Cover story: “The recent exuberance has swelled investors’ wallets, but shrunk their confidence in the market’s ability to keep climbing—only 49% of the 148 professional money managers responding to Barron's spring 2019 Big Money poll call themselves bullish about the prospects for stocks over the next 12 months, down from 56% in our fall 2018 survey; The percentage of bulls hasn’t dipped below 50% since the fall 2016 survey”; American money managers are generally pleased with Donald Trump’s performance, and the majority who participated in the Big Money poll believe he will be re-elected.
Features: 1) Cautious on Berkshire Hathaway: Many investors are frustrated that Warren Buffett continues to sit on $110B in cash while waiting for a major deal, but the stock’s underperformance probably reflects other factors, such as Buffett’s age and succession concerns, the lackluster performance of a $200B equity portfolio, and the current disfavor of value-oriented stocks; 2) Proxy season may garner more attention this year as several high-profile annual shareholder meetings hold proxy votes along themes such as excessive power concentrated in a company’s leadership and social and environmental concerns; 3) Democratic senator Elizabeth Warren’s proposal to eliminate student debt for most borrowers could work according to academics at Brandeis, who say offering graduates greater ability to save and build assets because of lower debt could spark a consumer-driven economic stimulus; 4) Investors concerned about TSLA's range of challenges can bet on its cars and clientele rather than on the company itself through bonds backed by customers’ car leases, also known as automobile asset-backed securities.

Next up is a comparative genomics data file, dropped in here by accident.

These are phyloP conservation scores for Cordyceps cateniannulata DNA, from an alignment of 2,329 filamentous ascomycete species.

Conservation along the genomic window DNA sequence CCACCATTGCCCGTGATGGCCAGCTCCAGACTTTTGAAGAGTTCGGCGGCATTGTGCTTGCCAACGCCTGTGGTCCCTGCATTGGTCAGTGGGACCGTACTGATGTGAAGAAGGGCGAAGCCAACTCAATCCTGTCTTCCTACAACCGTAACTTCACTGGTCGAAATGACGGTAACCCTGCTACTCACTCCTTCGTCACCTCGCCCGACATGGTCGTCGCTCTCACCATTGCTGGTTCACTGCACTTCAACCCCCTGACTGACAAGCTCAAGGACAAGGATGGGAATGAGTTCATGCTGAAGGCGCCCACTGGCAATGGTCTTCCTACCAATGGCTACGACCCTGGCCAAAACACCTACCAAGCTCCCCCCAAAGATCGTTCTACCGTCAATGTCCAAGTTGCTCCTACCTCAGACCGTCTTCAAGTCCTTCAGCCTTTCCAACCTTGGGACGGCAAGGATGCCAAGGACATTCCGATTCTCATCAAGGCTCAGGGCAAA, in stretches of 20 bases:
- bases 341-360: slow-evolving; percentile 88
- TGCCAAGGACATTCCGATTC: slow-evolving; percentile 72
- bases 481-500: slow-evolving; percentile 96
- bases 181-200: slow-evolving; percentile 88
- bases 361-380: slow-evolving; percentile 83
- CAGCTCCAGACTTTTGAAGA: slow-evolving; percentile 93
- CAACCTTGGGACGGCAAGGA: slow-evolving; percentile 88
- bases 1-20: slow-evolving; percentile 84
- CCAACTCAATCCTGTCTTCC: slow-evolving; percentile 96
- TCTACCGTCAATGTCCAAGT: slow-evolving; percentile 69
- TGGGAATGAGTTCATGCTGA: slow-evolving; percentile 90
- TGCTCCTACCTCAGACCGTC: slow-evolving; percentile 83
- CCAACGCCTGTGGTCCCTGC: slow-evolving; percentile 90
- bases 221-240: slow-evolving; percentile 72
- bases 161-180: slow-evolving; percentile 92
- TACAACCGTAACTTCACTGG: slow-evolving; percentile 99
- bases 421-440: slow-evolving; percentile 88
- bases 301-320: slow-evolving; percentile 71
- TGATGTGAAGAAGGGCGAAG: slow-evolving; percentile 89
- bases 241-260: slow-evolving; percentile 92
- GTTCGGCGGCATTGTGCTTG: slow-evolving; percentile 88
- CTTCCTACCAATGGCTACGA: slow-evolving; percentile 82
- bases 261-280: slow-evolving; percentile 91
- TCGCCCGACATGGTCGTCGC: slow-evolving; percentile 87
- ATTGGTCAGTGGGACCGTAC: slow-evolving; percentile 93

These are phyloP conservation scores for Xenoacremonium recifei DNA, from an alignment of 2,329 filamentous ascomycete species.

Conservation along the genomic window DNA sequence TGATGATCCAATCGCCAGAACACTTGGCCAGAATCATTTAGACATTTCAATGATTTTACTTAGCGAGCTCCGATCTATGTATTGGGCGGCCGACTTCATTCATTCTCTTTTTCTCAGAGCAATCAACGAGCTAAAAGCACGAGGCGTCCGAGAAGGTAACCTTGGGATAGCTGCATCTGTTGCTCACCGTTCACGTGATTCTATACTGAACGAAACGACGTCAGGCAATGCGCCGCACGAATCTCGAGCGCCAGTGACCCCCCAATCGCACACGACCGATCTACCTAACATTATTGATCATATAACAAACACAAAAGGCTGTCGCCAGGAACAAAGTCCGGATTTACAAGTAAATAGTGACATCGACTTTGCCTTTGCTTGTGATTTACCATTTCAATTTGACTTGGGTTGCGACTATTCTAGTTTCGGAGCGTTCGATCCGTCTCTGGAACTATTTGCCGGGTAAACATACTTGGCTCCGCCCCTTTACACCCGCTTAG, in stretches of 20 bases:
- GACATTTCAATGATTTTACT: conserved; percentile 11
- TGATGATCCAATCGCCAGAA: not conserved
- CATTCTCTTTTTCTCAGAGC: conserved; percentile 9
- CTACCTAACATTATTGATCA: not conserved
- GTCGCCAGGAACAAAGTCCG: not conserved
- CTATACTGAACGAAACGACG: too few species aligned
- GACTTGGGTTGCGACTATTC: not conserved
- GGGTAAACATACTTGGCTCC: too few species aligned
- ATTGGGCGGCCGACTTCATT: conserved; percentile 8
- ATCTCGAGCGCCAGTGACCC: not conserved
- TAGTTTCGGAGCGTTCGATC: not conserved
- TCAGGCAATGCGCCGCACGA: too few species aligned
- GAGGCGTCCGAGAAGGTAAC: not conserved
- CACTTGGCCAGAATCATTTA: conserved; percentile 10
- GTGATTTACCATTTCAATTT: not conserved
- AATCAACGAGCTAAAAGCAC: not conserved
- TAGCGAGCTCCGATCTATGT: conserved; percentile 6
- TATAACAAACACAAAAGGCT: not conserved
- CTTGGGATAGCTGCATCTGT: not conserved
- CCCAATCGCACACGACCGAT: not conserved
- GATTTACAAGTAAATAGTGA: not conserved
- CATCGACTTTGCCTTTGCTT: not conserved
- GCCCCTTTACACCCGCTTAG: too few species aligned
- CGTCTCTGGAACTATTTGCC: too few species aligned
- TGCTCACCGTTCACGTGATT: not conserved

Tech Trader: Cautious on ZM: To grow into its high valuation, Zoom needs to move into new markets, and has already started with its recent introduction of a Zoom Phone that competes with enterprise phone-system providers—but breaking into new adjacent markets won’t be easy. Trader: Investors have been happy to pile back into tech stocks as the Federal Reserve stands pat on interest rates—Bank of America Merrill Lynch strategist Michael Hartnett says fund flows reflect investors’ conviction that central banks “will never raise interest rates ever again”; Strong corporate earnings are the story of the week—230 companies in the S&P 500 have reported first-quarter numbers, about 46% of the index, of which almost 80% beat Wall Street estimates; Many analysts expect the trend of strong consumer staples to continue, with many investors moving back into them after shunning them during a rough 2018.
Interview: Edwin Johnston of Buffalo-based Sandhill Investment Management shares his views about stocks, the wealth gap, and the national debt, and says that while Chinese tariffs, Brexit, interest rates, and the border wall garner constant headlines, they won’t have a long-term impact on the market (picks: BE, XRAY, FISV, MTN, ADBE).
Profile: David Nadel, manager of the Royce International Premier fund, seeks companies with recurring revenues, i.e. business structures with a front-end sale but where most of the money is made on parts, repairs, long-term contracts, or other “sticky” customer relationships.
European Trader: Cautious on ULVR: Although the conglomerate’s first-quarter results showed sales growth, especially in emerging markets, some analysts believe it could run into the same issues as KHC, which recently acknowledged that its pursuit of more profit had led it to underinvest in some of its brands.
Emerging Markets: A lot of things are suddenly going Russia’s way—including Trump administration sanctions on Iran that are boosting its oil market—while Russian stocks are on the rebound, such that the country may be one of the best-performing markets in bonds and equities this year.
Commodities: Water is one of the cheapest commodities on the planet, and for can also be a good investment for investors who know where to look—possibilities include water ETFs like CGW and PHO and makers of water heaters and boilers such as AOS.
Streetwise: Columnist Jack Hough says the good thing about Disney is that after years of television leading its earnings, booming parks and movie businesses are overtaking TV, de-risking the shift to streaming.